The Art of Self-Supervision
Studying the link between
self-reflection and self-care
by Laurie Ponsford-Hill
GENRE: Self-help, Non-fiction
At last, the field of relational therapy has a technique for the art of self-supervision. Everyone agrees that supervision is essential, however the ultimate goal of supervision is to provide a tool beyond supervision for self-supervision. This book captures the primary ingredients of self-supervision and proves the link between self-reflection and self-care. No matter where you are on your journey as a professional, The Art of Self-Supervision: Studying the link between self-reflection and self-care will lead you to a process to tune into your own expert guidance and a greater capacity to help yourself.
Building on the importance of self-care, this section explores the benefits of using art as a means for self-exploration.
Malchiodi (2007) and C. H. Moon (2002) observe that art-making promotes self-understanding and self-awareness and is a useful means for the art therapist to maintain authenticity. In her discussion of the self-portrait, Malchiodi (2007) refers to the self-portrait of an art therapist, Don Jones, as an example of a portrait that precisely captures the essence of “drawing from within” (p. 4). She underscores the importance of setting the stage, describing this as a significant part of the creative process when making art for self-exploration. When art is used for self-exploration, the art: reveals conflictual, difficult and/or ineffectual elements in the artist’s life; identifies positive themes in the artist’s story; indicates growth, improvements in self-understanding and self-appreciation; and increases meaning in the lived experience.
Janson (1986) states that in the visual arts, “We might say that a work of art must be a tangible thing shaped by human hands” (p. 11). Like Bruce L. Moon (1995; 1997) and Jennifer A. Moon (1999), Janson (1986) indicates that “The creative process consists of a long series of leaps of the artist’s imagination and his attempts to give them form by shaping the material accordingly” (p. 11). Bruce L. Moon (1997) observes that the mastery of process and media are as important to the artistic process as the use of imagination and creativity, and links mastery to self-discipline and self-regard. Rogers (1959) indicates that self-discipline and self-regard are necessary for the therapist to be in a therapeutic relationship with self. For purposes of this research, self-discipline refers to being in control of oneself, while self-regard relates to self-esteem and consideration of one’s own interests. Self-reflection is the act of thinking on experience with careful consideration and practicingself-reflection requires the individual to observe and/or be mindful of experience (B. L. Moon, 1997; Rogers, 1959). Art provides a means for self-discipline and is important to the maintenance of art within therapy for the art therapist.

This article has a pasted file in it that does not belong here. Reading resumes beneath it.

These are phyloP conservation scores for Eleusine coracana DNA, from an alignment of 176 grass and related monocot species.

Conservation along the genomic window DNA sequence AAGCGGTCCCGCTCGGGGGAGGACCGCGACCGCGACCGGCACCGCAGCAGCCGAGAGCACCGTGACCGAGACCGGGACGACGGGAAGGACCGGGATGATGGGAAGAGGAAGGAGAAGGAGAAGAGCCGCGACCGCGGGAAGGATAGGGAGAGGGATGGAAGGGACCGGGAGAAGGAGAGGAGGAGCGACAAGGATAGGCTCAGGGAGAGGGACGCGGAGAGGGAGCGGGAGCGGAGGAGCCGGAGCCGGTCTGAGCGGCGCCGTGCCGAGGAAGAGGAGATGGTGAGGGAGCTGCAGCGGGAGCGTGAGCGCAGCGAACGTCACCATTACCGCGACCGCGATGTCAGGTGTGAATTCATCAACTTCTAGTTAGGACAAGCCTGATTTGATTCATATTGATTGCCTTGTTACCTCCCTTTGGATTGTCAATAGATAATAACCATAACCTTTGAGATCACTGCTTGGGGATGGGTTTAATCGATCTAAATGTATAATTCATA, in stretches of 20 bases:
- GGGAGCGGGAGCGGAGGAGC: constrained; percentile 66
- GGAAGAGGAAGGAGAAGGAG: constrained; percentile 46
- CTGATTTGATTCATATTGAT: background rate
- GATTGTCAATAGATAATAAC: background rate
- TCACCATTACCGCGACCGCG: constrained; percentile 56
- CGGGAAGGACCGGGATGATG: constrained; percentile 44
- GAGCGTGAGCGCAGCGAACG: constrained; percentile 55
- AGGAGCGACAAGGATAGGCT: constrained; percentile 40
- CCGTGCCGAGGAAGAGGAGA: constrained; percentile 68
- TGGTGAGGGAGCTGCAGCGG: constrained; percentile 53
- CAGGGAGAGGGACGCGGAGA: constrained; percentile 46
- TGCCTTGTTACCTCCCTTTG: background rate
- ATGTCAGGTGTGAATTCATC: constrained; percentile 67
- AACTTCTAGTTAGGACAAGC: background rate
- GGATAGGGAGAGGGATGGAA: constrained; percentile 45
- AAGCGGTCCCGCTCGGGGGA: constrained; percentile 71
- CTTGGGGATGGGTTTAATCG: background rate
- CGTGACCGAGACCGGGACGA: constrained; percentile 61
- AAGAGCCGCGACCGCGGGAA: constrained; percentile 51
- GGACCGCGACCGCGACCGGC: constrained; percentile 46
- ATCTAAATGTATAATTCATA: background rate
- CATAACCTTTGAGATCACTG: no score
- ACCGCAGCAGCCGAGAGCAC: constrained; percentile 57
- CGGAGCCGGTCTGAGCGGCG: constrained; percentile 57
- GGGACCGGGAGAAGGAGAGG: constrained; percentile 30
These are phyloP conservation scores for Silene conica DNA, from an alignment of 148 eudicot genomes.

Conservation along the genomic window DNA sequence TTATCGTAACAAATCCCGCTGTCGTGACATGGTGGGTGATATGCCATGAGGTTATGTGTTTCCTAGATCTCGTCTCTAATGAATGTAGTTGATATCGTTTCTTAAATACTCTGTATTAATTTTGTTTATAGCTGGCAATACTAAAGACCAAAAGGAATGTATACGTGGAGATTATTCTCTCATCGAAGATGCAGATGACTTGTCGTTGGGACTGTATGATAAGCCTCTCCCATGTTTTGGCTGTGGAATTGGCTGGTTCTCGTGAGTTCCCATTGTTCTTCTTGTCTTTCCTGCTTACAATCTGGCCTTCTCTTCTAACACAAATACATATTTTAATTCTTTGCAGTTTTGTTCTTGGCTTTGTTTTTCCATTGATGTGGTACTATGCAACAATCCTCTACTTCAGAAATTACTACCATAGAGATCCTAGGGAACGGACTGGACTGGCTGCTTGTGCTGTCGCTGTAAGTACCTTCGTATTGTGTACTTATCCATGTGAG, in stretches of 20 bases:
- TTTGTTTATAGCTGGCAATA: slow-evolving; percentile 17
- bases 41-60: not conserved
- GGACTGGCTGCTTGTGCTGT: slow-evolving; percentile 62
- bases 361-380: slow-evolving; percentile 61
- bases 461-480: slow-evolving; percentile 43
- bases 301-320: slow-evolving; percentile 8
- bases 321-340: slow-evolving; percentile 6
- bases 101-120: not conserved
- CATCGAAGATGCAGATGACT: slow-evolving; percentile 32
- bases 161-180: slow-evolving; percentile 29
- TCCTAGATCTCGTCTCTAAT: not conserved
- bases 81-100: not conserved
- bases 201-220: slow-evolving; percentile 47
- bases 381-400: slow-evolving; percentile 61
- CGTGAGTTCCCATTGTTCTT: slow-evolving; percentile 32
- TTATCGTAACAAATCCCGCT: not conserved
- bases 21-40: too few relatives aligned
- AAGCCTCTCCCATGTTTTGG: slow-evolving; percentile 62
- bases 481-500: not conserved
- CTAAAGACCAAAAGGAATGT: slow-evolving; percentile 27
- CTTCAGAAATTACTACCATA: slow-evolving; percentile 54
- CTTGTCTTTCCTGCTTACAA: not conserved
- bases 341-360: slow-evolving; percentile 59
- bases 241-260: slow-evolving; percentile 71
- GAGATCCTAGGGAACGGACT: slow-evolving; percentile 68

AUTHOR Bio and Links:
Laurie earned a Master of Divinity degree, and directed her work towards pastoral care, later earning a Master of Counselling Psychology degree and furthering her Registrations to that of Psychotherapist, Marriage and Family Therapist, Social Worker, and Art Therapist. Her career led her to a greater understanding about herself and her relationships. Laurie continued to broaden her education and went on to complete a doctoral program in Human Relationships at Wilfrid Laurier University, Waterloo Lutheran Seminary.
Laurie feels fortunate to have attained balance in her work and home life and empathizes with many others engaged in their own personal struggles to attain balance. She has dedicated her career towards helping others on that journey, designing the Self-Supervision program, which was meticulously tested in this clinical research study. The Art of Self-Supervision: Studying the link between self-supervision and self-care chronicles the remarkable findings of this study: that professionals can overcome burnout and improve their health and life balance by focusing on their self-portrait.
Laurie is currently the Clinical Director and Supervisor at The Counselling House, in both London and Woodstock, Ontario, an agency that focuses on the supervision of counselling interns and newly graduated therapists, and their development of self-supervision. Laurie maintains a private consulting practice specializing in the development of maintaining healthy relationships with self, work, home, others, God, and the world.
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